In a newly released article entitled “American Edibles: How Cannabis Regulatory Policy Rehashes Prohibitionist Fears and What to do About It,” Boston University School of Law professors Jay Wexler and Connor Burns raise concerns over rehashing early 20th century “prohibitionist fears” against the cannabis plant — edibles in particular. 
It is argued that lawmakers’ use of “prohibition inspired regulations” could mean the ultimate ruin of the burgeoning edible market. In addition to tightening regulations, the issue of media and public perception is a prominent theme in the article.
A 2014 article published in The New York Times by Maureen Dowd was highlighted. In the article, Dowd described her experience of taking an edible which resulted in a “scary” experience. Throughout the piece, Dowd relays her suspicions, citing anecdotal evidence of cannabis edible-linked deaths, including an incident in 2014 when a university student leapt off a balcony after consuming a “pot cookie with 65 milligrams of THC,” according to The New York Times. Wexler and Burns were quick to point out that Dowd consumed far over the recommended limit, a phenomenon they call “overconsumption.”
In response to growing reports of overconsumption among consumers, lawmakers began to advocate for predetermined serving sizes and “demarcation requirements,” — a move that Wexler and Burns characterize as improperly guided, resulting in watered down “candy-centric products” that many stakeholders aim to exploit with inferior ingredients. Thus, Wexler and Burns argue that overconsumption falls under the responsibility of the consumer, not the manufacturer.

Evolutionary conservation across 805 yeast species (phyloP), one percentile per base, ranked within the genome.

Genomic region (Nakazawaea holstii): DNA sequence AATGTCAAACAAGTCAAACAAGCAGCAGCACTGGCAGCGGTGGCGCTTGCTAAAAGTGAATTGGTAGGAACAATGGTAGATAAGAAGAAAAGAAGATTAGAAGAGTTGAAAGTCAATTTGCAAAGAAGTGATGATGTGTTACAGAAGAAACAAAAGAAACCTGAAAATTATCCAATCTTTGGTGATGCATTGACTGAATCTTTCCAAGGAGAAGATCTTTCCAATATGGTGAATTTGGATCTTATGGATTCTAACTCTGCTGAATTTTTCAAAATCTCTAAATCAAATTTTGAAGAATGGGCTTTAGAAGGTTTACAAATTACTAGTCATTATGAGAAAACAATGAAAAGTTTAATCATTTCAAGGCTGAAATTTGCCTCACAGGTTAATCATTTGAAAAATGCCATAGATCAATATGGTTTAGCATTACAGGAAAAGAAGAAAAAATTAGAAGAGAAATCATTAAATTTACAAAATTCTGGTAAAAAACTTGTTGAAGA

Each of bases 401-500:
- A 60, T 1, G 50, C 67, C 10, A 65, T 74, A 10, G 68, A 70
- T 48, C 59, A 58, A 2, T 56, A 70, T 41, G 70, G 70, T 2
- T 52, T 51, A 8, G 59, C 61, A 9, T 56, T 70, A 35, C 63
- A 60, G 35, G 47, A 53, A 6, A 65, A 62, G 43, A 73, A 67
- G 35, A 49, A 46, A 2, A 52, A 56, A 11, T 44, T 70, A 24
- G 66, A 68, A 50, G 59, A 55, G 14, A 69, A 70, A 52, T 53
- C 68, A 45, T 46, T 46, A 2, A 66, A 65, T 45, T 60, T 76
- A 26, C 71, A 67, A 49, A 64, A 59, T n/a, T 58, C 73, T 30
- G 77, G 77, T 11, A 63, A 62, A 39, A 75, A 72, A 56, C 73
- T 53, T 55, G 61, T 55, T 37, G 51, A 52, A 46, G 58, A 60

The researchers argue that fear of “inadvertent consumption” in children is deeply tied to prohibitionist fears in the past and should be disregarded within the context of modern society with strict regulatory controls. “By decreasing the size of the illicit market, imposing regulations to improve product safety, and ensuring that only adults can access stores and dispensaries selling cannabis, legalization generally protects children rather than harming them,” Wexler and Burns argue.
In their conclusion, the authors opine that the “solutions for our edibles problems are not conceptually difficult;” rather, asking the right question in the first place is the biggest obstacle, which ultimately leads to bad policy that ends up harming consumers more than helping them.
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1- Wexler J, and Burns C. American edibles: How cannabis regulatory policy rehashes prohibitionist fears and what to do about it. Seattle University Law Review. 2021;44. Boston Univ. School of Law, Public Law Research Paper No. 21-11.